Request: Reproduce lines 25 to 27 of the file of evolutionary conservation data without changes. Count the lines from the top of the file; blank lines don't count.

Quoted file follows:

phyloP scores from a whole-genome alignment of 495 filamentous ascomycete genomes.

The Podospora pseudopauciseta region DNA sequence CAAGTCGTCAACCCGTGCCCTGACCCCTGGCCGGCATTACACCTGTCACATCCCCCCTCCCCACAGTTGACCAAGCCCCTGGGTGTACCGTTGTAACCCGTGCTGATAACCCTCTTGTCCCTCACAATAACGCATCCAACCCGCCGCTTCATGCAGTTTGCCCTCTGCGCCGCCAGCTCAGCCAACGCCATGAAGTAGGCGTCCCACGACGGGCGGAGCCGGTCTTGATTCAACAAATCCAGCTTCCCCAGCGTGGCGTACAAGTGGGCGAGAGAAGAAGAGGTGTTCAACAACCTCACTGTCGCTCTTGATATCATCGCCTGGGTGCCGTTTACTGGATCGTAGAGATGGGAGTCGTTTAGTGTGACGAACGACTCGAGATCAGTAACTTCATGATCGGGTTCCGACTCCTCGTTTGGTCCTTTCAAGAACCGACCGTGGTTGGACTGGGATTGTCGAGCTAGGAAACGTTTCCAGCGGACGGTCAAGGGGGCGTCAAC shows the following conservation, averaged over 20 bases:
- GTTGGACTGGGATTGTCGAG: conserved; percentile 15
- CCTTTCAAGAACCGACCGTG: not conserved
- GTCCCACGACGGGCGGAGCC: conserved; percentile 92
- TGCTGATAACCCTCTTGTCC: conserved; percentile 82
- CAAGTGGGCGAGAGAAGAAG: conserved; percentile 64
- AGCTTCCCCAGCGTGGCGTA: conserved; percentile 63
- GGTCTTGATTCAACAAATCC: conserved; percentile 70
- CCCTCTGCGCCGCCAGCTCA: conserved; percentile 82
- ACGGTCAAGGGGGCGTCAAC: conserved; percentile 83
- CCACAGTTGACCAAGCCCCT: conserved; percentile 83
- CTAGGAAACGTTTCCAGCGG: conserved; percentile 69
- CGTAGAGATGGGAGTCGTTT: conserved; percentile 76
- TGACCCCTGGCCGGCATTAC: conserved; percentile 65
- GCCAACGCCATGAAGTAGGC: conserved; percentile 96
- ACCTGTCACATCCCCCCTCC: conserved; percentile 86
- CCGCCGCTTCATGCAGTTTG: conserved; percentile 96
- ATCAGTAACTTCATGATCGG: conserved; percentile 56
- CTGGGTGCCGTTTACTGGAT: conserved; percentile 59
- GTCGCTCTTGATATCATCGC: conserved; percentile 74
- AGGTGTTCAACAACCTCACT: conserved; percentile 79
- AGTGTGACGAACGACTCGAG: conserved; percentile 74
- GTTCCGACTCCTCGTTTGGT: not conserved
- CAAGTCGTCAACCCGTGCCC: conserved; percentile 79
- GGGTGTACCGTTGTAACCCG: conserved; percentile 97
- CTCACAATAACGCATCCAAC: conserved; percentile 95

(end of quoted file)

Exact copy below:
- CAAGTCGTCAACCCGTGCCC: conserved; percentile 79
- GGGTGTACCGTTGTAACCCG: conserved; percentile 97
- CTCACAATAACGCATCCAAC: conserved; percentile 95